Scully’s virtuosity as a printmaker will also be featured in a selection of color lithographs, woodcuts, etchings, and aquatints. Among the highlights are a series of color aquatints, each accompanied by the verse of Spanish poet Federico García Lorca (1898–1936), as well as examples such as Wall of Light Blue, 2000, and Day, 2005, which reveal an ongoing relationship between his paintings and works on paper.

Exhibition co-curator Amanda Sroka, Assistant Curator of Contemporary Art at the Philadelphia Museum of Art, adds, “By integrating Scully’s paintings and works on paper throughout this singular exhibition, we can understand and appreciate the rich interrelationship among various media for which this artist is best known.”

Sean Scully: The Shape of Ideas is authored by Timothy Rub, George D. Widener Director and CEO, with Amanda Sroka, Assistant Curator of Contemporary Art, both of the Philadelphia Museum of Art. It is the first to thoroughly examine Sean Scully’s art within a biographical context. Co-published by the Philadelphia Museum of Art and Yale University Press, the catalogue presents an in-depth account of Scully’s career and his most significant bodies of work, informed by extensive interviews with the artist and comprehensive art-historical research. The book contains a preface by Marla Price, Director of the Modern Art Museum of Fort Worth and author of Scully’s multivolume catalogue raisonné; an extensive biographical, contextual, and formal reading offered by Timothy Rub; and an essay by the poet and art critic Kelly Grovier on the unique contribution Scully has made to the history of abstraction. Featured contributions include reprints of key essays by William Feaver, Deborah Solomon, Donald Kuspit, Arthur C. Danto, and Michael Auping that contextualize Scully’s work over the decades. 256 pages. ISBN: 9780876332955. $45.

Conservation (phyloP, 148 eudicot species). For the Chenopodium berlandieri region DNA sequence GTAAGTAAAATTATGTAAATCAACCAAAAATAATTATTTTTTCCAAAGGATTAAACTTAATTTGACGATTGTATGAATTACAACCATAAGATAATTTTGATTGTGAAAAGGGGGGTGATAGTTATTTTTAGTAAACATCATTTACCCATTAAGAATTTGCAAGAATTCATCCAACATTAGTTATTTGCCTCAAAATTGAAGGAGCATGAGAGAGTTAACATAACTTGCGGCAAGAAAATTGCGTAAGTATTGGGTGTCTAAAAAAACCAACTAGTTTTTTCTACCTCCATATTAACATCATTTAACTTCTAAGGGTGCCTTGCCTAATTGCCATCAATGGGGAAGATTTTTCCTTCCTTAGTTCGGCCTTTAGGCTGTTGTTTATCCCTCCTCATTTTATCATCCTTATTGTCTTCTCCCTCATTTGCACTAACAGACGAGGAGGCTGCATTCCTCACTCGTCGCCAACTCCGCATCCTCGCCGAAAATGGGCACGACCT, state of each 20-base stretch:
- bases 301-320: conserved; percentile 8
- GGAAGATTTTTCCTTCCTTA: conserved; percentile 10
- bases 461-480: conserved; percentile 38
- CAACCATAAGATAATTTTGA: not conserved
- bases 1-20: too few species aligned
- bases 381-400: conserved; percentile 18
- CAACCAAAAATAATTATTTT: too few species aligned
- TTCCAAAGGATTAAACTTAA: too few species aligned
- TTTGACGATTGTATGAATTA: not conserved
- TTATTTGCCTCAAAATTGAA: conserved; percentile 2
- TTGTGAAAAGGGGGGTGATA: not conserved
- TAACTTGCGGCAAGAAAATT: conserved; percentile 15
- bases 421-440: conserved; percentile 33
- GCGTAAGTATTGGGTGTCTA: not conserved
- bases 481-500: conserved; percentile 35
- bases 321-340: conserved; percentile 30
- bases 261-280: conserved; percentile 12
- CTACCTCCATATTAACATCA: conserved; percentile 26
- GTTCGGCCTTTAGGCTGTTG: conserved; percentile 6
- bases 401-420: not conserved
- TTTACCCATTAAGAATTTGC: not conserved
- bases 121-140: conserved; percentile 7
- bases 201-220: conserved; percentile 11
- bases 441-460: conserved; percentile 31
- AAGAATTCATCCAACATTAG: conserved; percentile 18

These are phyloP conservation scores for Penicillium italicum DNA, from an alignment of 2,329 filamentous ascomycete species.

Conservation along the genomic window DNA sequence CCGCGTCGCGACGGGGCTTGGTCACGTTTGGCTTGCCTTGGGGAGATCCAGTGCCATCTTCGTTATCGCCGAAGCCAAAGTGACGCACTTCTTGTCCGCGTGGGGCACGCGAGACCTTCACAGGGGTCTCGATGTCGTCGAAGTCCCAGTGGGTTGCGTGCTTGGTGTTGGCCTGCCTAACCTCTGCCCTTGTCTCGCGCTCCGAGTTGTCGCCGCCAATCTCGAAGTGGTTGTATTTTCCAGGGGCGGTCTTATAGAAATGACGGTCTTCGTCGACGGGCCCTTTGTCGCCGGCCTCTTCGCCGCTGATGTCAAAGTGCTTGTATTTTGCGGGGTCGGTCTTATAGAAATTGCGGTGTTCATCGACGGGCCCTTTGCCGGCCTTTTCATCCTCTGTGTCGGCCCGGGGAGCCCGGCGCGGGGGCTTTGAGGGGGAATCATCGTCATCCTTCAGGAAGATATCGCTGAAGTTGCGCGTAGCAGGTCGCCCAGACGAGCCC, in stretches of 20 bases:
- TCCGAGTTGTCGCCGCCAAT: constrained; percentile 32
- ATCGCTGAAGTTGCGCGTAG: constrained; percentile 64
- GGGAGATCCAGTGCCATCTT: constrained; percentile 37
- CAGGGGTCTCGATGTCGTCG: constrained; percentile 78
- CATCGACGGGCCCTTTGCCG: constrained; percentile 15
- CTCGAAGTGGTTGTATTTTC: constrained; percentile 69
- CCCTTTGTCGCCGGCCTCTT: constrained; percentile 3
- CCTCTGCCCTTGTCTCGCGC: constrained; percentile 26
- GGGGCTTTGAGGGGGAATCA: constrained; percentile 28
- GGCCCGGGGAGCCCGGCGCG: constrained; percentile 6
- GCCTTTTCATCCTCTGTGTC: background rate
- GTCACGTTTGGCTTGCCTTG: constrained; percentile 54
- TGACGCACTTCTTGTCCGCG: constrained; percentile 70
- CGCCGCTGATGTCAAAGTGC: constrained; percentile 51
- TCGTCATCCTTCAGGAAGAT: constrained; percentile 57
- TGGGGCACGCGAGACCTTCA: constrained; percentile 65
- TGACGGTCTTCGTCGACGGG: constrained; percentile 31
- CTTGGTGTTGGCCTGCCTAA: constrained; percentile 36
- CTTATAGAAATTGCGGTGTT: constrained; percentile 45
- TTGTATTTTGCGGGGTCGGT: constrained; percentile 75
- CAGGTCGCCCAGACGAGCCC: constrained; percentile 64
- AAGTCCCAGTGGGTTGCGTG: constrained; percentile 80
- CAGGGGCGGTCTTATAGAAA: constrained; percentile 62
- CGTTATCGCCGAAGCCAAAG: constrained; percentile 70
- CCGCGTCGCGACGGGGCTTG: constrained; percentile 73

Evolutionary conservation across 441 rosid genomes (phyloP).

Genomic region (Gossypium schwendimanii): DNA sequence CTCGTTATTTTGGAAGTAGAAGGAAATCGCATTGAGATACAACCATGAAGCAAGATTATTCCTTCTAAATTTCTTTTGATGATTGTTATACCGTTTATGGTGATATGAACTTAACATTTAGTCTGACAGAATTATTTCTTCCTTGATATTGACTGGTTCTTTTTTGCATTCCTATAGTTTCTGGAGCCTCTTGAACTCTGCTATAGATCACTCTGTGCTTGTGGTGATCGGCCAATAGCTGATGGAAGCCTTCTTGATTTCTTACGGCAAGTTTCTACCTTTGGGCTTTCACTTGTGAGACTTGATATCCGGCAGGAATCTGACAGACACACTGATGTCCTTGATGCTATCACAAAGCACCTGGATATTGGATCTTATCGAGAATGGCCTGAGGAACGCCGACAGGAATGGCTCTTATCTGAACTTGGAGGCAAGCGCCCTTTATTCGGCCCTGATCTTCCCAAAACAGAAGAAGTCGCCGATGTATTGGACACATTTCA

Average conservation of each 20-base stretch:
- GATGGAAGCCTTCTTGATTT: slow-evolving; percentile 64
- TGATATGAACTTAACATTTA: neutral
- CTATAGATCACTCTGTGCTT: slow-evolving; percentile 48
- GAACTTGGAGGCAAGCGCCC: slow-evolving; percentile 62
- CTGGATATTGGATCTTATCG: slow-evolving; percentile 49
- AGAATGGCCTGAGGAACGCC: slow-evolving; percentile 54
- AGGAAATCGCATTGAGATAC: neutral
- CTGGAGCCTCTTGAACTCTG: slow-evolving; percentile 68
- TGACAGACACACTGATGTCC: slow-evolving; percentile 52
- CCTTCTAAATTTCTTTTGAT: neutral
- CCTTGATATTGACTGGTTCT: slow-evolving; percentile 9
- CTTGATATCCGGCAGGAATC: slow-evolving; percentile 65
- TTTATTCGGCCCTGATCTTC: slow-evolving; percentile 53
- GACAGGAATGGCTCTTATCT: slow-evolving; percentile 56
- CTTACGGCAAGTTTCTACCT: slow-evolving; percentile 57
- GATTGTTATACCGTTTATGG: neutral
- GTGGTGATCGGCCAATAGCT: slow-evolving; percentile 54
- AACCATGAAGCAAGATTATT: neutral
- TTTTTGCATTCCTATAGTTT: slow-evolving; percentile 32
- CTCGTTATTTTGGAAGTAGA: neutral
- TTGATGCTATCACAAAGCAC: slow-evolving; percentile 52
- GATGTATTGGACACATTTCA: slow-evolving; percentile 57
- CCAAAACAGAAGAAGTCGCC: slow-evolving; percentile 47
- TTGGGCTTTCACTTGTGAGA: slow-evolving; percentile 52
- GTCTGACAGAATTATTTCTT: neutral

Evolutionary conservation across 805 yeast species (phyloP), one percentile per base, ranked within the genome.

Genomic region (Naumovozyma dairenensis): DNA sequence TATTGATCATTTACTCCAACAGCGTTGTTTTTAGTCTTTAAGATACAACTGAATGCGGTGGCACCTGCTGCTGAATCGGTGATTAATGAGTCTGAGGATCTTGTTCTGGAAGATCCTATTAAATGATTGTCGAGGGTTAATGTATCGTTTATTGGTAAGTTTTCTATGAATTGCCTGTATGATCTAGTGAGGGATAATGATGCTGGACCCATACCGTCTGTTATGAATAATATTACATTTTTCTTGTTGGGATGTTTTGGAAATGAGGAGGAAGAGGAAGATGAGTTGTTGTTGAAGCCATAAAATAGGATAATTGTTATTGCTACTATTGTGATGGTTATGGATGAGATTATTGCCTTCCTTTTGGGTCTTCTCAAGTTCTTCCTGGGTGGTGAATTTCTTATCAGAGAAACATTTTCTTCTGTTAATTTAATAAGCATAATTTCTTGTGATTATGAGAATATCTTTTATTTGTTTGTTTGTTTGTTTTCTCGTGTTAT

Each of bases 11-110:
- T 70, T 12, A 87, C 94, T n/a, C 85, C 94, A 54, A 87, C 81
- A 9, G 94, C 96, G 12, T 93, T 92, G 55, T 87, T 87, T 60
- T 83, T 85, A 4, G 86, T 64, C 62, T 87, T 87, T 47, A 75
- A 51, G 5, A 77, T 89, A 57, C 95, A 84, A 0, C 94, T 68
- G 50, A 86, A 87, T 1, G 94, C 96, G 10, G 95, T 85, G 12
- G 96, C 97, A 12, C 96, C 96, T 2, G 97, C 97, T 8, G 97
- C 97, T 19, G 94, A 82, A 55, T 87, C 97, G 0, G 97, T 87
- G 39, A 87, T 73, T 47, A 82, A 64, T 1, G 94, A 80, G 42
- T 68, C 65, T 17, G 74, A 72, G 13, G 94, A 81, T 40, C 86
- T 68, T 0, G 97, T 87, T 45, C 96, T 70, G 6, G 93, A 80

Sean Scully (b. 1945) works in painting, drawing, printmaking, sculpture, and photography. Born in Dublin, raised in London, and having moved to the United States at the age of 30, the artist has tested the possibilities of abstract art to develop a style that is uniquely his own. He is the recipient of numerous awards, including the Peter Stuyvesant Foundation Prize, a National Endowment for the Arts Fellowship, a Guggenheim Fellowship, and the Harkness Fellowship, and he is a two-time Turner Prize nominee. Scully’s works are in numerous private and public collections, including the Philadelphia Museum of Art, Modern Art Museum of Fort Worth, Hirshhorn Museum and Sculpture Garden in Washington, DC, Metropolitan Museum of Art in New York, and Wadsworth Athenaeum Museum of Art in Hartford, Connecticut. In 2015, Scully participated in the Venice Biennale with his solo exhibition Land Sea at the Palazzo Falier. For the 2019 Biennale, the artist presented Human, a solo exhibition at the historic Basilica of San Giorgio. The upcoming retrospective will be artist’s first of this scale in the United States since Sean Scully: Twenty Years, 1976–1995, curated by Ned Rifkin, presented in 1995 at the Hirshhorn Museum and Sculpture Garden. Scully currently divides his time living and working in New York and Bavaria.